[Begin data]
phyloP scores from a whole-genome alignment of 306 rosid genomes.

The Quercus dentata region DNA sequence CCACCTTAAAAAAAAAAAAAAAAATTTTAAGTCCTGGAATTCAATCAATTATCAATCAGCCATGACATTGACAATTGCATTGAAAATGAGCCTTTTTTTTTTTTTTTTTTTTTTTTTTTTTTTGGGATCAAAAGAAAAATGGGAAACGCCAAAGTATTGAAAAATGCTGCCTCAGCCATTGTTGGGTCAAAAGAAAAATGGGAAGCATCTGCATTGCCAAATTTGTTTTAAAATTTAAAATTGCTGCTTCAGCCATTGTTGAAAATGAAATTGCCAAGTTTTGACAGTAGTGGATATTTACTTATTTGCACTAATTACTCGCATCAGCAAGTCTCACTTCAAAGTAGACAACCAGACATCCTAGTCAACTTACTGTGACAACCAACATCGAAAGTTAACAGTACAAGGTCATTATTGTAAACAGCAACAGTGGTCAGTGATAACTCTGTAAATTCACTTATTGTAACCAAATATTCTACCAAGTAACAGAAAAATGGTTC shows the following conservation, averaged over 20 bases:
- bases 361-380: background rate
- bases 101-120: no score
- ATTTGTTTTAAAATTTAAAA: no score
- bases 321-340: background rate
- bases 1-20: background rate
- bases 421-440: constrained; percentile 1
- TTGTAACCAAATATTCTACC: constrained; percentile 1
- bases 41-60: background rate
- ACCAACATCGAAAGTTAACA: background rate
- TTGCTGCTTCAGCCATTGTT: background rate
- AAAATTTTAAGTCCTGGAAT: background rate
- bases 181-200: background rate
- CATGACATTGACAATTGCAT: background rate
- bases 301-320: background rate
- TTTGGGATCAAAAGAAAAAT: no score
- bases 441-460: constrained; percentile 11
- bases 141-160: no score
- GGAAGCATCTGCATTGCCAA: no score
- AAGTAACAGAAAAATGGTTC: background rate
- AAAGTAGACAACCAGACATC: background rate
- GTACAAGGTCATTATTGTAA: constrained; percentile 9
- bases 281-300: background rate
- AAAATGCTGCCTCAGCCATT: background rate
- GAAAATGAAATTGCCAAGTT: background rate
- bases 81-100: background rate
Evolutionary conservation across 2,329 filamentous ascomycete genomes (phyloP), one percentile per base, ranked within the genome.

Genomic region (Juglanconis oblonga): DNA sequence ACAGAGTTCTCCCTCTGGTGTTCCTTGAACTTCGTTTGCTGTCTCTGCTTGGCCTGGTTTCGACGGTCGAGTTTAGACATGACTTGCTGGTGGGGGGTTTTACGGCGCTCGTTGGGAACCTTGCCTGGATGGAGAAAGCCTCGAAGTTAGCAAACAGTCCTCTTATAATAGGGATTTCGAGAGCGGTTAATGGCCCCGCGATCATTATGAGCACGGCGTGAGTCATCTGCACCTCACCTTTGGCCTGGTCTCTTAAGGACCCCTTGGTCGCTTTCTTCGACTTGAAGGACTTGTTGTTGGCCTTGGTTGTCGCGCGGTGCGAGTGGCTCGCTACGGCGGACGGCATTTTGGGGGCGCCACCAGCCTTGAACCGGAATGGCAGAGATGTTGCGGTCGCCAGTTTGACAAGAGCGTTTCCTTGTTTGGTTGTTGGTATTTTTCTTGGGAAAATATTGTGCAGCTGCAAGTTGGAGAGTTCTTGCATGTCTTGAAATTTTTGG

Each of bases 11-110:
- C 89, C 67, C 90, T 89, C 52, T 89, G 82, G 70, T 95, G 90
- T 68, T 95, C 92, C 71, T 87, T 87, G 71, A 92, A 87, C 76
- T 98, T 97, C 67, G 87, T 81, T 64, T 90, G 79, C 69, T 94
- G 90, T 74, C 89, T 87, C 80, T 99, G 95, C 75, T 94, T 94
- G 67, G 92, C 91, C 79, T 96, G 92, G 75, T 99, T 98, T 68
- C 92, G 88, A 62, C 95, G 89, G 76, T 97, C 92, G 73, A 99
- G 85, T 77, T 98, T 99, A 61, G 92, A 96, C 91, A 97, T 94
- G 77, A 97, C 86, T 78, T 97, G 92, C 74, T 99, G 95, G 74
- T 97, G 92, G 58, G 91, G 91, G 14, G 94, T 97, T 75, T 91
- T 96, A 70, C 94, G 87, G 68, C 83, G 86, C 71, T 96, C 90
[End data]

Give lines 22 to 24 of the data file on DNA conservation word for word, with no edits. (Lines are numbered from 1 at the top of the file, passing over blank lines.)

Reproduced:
- AAAGTAGACAACCAGACATC: background rate
- GTACAAGGTCATTATTGTAA: constrained; percentile 9
- bases 281-300: background rate